Late last year, with the help of my good friend Shaun "Old School" Joseph, I installed an OEM FD2 frontend on the Project Si. Just 12 hours after finishing the process, I drove my grey sedan with an ugly white frontend to DTM Autobody to have it color matched. Shortly after, I purchased and installed an FD1 trunk lid and Back Yard Special wing and also had them painted to match. It's been a number of months now and though DTM did an absolutely outstanding job on the color match and blend, the sun and Mother Nature have taken a toll on the updated paint. Slight shrinkage and some dulling began to pop up, especially on the hood and trunk. It's no show car, but I've been known to be a bit of a clean freak with my builds and every time I pulled into the garage and saw the dull appearance increased by the overhead fluorescents, a bit of OCD tugged at me. The problem is something many can relate to as JDM frontend conversions have become common amongst Honda enthusiasts, and having a complete frontend color-matched is common practice.
I contacted RJ de Vera of Meguiar's to see if he and the other experts at his office could offer some insight. RJ advised me to bring the car by their garage, just a few blocks away from HT headquarters, so they could take a look at it. Michael Stoops and Mike Pennington took the time to look the sedan over. Stoops serves as the Internet technical specialist, but has many years of top-level professional detailing experience. Pennington not only knows about what works well from the past, but he's at the forefront of what's new, as he's a global director, and handles training and customer care. After discussing what they saw, they offered up a few ideas. The first, and the one that most would look toward (I know I did), was color sanding. The process is serious business as it involves taking specialized sandpapers to your car's finish and removing all orange peel and any signs of paint defects. The results, a glass-like, show-quality finish carry some inherent problems, most notably a reduced clear coat. With only about 1.5-2.0mm of factory clear coat, thinning that protective layer means leaving the car more susceptible to damage from the environment and various elements. Everyone wants the ultimate finish, but at what cost? As many of HT's readers drive their cars daily, paint protection is something that should be at the top of their list.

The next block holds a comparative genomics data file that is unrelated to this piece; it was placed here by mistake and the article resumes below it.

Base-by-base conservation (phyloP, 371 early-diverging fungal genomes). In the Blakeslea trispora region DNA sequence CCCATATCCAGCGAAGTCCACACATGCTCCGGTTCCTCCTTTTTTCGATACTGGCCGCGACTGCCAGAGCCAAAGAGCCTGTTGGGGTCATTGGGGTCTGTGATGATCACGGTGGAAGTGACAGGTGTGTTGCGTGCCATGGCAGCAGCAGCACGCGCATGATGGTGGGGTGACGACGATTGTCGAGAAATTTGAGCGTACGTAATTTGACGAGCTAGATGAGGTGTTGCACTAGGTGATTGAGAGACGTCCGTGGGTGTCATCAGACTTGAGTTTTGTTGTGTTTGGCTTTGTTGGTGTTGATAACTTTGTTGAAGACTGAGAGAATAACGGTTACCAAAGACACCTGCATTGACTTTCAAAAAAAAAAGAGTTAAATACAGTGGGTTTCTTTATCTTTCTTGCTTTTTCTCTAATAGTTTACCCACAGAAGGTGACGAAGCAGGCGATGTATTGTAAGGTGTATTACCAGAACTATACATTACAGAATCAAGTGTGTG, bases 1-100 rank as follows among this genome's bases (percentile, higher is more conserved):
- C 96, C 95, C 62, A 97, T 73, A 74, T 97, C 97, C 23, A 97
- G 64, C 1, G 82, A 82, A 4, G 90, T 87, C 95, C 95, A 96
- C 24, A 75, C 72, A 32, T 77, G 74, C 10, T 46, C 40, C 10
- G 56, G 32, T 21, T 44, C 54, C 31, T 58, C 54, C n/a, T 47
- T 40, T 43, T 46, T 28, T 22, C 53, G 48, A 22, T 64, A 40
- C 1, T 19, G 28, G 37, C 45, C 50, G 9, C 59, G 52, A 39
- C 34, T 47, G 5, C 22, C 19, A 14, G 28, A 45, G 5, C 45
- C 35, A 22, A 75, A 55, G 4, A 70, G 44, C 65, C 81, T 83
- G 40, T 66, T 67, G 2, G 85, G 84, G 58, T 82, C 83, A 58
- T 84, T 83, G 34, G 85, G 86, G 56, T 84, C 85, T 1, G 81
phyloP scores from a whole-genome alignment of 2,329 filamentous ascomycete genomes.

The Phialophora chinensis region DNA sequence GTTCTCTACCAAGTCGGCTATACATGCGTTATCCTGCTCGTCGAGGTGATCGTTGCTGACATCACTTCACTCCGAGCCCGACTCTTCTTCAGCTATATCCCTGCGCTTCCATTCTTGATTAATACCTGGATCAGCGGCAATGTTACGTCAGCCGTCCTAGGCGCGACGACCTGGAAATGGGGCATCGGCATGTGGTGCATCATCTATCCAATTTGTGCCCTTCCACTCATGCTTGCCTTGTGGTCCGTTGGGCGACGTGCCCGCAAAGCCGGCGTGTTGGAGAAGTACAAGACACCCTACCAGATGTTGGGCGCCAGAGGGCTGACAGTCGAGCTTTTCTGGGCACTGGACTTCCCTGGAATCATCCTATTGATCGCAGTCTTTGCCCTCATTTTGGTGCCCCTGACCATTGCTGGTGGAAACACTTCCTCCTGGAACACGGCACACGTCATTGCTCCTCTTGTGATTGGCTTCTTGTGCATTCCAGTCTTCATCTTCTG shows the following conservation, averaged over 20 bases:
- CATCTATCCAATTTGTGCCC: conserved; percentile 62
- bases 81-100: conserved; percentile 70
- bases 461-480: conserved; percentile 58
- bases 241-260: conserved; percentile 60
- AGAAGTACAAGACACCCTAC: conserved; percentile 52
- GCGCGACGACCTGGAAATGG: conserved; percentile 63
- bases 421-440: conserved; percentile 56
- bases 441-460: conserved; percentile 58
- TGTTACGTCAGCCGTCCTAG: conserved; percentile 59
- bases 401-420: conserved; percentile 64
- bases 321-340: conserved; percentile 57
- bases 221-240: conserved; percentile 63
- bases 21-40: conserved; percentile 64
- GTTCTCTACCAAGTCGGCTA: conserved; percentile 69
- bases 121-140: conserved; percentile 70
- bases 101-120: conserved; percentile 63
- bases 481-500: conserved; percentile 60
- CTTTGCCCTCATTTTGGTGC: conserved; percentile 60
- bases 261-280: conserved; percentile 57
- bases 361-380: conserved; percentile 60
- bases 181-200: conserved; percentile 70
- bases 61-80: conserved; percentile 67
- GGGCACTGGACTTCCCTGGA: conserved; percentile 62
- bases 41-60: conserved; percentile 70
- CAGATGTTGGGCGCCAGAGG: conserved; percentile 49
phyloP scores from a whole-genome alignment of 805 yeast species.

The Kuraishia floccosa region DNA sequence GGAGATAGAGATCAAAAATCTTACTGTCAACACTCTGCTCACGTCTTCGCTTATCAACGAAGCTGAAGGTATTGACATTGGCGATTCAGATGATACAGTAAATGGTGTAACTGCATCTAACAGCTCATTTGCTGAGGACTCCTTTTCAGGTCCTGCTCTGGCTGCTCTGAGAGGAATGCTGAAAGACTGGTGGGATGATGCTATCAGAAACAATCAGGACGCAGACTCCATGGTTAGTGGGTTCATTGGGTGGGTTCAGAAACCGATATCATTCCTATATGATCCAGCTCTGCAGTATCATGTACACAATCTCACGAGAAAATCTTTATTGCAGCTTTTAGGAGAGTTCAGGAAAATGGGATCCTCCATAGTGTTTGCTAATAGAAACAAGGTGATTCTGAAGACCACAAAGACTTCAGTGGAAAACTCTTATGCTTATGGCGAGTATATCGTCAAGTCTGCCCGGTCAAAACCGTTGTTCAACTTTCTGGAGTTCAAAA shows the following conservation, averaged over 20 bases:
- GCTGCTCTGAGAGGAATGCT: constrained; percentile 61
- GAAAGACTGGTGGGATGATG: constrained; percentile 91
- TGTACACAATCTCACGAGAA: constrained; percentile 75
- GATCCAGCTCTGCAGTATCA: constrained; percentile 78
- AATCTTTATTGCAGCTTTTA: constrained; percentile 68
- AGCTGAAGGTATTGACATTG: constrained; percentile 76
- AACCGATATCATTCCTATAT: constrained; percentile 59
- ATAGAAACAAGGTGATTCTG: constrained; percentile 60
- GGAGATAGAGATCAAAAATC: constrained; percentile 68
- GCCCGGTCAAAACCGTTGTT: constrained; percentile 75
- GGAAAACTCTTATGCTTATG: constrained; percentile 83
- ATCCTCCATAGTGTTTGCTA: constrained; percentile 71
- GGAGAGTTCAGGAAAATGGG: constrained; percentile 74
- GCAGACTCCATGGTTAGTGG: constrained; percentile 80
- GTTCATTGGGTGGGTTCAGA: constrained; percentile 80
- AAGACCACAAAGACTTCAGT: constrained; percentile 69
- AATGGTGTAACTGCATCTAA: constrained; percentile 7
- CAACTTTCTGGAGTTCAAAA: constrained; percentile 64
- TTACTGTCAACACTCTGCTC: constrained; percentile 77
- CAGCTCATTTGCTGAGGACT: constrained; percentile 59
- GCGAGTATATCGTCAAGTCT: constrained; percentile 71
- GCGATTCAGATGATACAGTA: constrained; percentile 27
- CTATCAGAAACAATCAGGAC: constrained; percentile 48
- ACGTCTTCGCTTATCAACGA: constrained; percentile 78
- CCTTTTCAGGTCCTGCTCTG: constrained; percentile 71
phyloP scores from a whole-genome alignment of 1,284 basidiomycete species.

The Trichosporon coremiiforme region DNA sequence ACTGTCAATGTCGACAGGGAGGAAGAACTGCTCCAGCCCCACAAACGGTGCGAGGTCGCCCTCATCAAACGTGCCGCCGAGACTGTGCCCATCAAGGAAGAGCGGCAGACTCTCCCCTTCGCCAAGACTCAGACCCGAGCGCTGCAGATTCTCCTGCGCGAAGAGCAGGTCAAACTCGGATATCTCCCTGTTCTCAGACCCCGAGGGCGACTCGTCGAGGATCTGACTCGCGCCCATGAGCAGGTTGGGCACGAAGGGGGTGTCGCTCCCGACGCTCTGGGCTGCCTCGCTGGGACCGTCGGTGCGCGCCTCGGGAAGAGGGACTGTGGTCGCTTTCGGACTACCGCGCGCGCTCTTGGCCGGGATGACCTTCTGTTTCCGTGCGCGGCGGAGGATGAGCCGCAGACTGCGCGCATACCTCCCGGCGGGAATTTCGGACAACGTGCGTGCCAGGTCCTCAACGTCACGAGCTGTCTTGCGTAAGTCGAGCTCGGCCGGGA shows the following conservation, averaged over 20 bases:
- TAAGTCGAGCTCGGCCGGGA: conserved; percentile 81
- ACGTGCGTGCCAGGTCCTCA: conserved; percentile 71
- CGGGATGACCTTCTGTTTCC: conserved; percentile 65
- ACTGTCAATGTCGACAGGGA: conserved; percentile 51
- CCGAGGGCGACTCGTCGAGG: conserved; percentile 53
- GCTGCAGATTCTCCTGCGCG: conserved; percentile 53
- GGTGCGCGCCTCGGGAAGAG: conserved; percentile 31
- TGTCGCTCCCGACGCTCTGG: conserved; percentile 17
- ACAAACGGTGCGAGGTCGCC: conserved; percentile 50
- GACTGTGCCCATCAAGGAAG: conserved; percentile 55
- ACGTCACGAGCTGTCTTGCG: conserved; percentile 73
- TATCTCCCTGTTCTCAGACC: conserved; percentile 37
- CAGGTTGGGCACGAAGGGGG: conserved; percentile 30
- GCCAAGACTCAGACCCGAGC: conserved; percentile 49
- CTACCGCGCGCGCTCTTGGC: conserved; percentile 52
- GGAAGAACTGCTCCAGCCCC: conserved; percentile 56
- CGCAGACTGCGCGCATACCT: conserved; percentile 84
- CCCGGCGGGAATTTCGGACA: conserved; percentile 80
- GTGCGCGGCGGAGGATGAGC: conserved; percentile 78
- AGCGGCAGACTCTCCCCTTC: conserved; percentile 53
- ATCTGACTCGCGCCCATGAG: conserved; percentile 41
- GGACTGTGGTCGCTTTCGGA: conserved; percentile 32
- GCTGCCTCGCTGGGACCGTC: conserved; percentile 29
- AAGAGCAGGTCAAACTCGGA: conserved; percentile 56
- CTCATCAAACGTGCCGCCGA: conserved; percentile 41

The other option was to avoid color sanding completely, maintain the protective clear coat, and instead work toward smoothing and refining the frontend but actually matching its texture to the factory orange peel. I was all for option B, and thought it would be a great article to capture, instead of the rather dry, "How to wash your car properly" articles that I've always skipped right over. This is next level stuff, done by true professionals. And please trust me when I say that these guys eat, sleep, and breathe all things detail-related. The way you and I feel about Hondas and performance, is exactly how they feel about car care.
The night before my day at Meguiar's, I gave the car a complete wash from top to bottom. I'm not going to bore you with photos of dipping a sponge into a bucket of water, as I'm confident you're a big boy or girl and you've done this over 1,000 times. I will, however, note that using a dual bucket system; one for clean soapy water, the other water only, to free dirt and debris from your sponge is essential, as is using the right cleaning device like a micro fiber wash mitt. Drying duties should be left to ultra soft waffle weave microfiber towels in order to avoid swirls.